Johnson surging in the postseason again
No matter how much he struggles during the regular season, when the NCAA Tournament comes around things really seem to start to click for Sherman Johnson.
The senior from Tampa has a career .379 batting average in 27 career postseason games. He has just 17 career home runs, but seven have come in the NCAA Tournament.
"You're just trying to lock in and think about everything you've worked on and what you've worked and just trust yourself," Johnson said of his postseason at-bats. "That's all you can do at this point and that's all I've been doing."
FSU assistant coach and hitting coach Mike Martin Jr. said that Johnson's postseason success is about more than just locking in at the plate. He said the senior's postseason surges are a result of a desire to win.
"I think it comes from down deep-competitiveness," Martin Jr. said. "I call it parenting, when things don't go your way and you still continue to go. He was hitting .240 about two months ago and look at him now at (.279), wasn't drafted (last year) and all these things that should say go ahead and pout and feel sorry for yourself, he does the direct opposite and he's showing people he's here for a reason, and he's an All-American in our book."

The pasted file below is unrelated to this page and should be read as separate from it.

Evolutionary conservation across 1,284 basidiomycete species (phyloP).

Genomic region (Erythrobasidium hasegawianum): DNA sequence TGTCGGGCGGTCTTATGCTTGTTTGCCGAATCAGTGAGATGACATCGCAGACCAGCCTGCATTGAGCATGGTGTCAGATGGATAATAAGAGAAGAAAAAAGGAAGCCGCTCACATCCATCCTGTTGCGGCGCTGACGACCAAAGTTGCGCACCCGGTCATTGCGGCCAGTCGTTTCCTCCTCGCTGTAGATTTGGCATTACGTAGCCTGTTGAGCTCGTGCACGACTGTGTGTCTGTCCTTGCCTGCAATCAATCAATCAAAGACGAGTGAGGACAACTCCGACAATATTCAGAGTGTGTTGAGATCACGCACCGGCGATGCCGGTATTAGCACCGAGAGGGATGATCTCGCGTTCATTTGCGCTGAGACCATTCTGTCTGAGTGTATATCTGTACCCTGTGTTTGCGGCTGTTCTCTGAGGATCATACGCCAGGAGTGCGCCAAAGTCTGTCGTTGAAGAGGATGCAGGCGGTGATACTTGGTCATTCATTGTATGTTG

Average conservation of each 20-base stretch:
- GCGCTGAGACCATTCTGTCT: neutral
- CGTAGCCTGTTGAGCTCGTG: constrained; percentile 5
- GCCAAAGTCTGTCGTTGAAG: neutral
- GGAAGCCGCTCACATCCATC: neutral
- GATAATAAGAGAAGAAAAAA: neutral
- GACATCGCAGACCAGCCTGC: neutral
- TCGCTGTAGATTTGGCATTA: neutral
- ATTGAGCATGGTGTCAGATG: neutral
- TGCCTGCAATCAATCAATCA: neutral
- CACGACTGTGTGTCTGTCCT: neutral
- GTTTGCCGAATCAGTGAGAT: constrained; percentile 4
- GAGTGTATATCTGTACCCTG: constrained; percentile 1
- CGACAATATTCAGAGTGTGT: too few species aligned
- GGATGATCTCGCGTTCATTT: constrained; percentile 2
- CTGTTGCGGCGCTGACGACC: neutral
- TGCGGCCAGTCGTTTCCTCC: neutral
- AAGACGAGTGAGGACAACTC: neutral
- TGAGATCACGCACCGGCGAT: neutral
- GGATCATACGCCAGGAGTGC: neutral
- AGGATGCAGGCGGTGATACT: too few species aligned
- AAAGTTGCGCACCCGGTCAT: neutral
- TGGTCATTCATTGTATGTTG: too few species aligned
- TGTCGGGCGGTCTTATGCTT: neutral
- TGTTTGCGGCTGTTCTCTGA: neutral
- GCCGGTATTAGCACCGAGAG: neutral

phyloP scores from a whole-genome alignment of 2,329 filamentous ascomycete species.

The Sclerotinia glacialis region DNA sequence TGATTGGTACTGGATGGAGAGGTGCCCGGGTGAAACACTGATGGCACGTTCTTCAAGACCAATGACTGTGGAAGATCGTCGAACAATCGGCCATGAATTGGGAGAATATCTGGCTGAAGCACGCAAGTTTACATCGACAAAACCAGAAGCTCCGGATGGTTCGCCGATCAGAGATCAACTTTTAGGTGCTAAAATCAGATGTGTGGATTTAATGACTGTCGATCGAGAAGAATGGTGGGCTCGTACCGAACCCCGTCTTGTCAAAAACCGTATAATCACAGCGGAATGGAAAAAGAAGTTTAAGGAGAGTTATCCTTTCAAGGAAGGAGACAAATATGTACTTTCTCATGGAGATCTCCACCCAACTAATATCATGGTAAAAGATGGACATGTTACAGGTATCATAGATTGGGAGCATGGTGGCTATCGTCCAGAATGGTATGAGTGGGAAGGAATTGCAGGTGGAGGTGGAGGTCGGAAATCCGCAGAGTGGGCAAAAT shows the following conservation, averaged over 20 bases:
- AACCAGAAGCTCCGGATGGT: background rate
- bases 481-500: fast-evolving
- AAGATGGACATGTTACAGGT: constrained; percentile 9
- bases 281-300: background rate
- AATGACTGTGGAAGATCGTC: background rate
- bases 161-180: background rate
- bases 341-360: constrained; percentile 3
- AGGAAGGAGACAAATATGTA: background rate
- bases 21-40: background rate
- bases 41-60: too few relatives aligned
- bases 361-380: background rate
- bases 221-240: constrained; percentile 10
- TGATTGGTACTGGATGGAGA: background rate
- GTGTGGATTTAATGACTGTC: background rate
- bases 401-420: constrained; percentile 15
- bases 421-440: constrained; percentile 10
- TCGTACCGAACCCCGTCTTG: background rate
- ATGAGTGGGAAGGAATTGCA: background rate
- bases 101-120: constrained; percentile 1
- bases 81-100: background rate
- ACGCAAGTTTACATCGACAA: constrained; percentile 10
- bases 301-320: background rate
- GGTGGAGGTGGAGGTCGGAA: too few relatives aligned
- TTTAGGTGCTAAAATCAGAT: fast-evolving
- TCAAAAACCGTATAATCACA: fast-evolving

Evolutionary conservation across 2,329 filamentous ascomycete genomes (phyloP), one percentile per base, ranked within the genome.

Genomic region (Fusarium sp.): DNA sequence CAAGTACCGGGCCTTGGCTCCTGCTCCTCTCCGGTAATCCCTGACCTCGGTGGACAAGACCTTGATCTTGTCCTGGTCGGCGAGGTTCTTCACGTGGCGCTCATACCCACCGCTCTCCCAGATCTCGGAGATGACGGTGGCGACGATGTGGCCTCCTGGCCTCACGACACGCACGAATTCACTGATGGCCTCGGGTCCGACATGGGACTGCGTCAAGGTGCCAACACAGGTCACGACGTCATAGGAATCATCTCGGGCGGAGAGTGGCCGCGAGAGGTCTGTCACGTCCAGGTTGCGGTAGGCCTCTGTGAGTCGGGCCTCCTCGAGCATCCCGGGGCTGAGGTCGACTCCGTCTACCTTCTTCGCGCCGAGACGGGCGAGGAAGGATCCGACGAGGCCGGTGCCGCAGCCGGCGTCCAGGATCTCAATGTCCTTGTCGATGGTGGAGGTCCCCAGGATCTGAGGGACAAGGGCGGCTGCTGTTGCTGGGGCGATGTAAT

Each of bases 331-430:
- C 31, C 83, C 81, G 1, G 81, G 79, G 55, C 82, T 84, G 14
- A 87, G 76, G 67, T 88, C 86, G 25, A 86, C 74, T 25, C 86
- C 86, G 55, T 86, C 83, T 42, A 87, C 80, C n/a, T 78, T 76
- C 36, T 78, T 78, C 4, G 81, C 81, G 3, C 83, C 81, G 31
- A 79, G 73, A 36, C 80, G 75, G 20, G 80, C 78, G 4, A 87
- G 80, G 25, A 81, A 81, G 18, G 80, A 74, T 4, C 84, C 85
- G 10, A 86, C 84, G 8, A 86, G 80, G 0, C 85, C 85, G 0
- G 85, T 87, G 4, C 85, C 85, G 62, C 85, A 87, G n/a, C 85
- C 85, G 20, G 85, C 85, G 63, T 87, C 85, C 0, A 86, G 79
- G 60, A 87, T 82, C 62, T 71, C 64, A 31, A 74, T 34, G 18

In three CWS games Johnson is 5 for 14 with a solo home runs, two doubles, three RBI, and five runs scored. Overall in the 2012 postseason Johnson is 12 for 28 (.429) and has scored 16 times.
"That's his season," Gonzalez said of Johnson. "Regular season he does well and then once it gets to the postseason he just takes it to another level. I think it's just the will to win that he has. He wants to win, he wants to help his club no matter what the situation. He doesn't let any distractions come his way, he's just focused and knows what he wants. I'm glad to have him on our team, I'll tell you that much."
Leibrandt ready for another shot at the Wildcats
While Arizona hasn't announced whether it will start ace Kurt Heyer (12-2, 2.22 ERA) or James Farris (7-3, 4.18 ERA), FSU has said it will go with Brandon Leibrandt (8-2, 2.65 ERA).
The freshman lefty allowed just three runs, two earned, on six hits and no walks with five strikeouts in 4.1 innings the last time out.
"Coming out of the game in the fifth inning the other night, I just want to do some more to get a second crack (at Arizona)," Leibrand said. "My teammates said this isn't going to be your last start and I believed in them and here we are, I get to go again and couldn't be happier."
Against Arizona Leibrandt was the victim of some sloppy fielding by his infield and despite not giving up the big inning it seemed that Arizona was on top of his pitches when he was relived in the fifth.
"I've got to credit Arizona," he said. "They did a very good job of taking me out our gameplan. They put the ball in play, had key hits in key situations to drive in a couple RBIs. I just didn't make enough pitches in the end."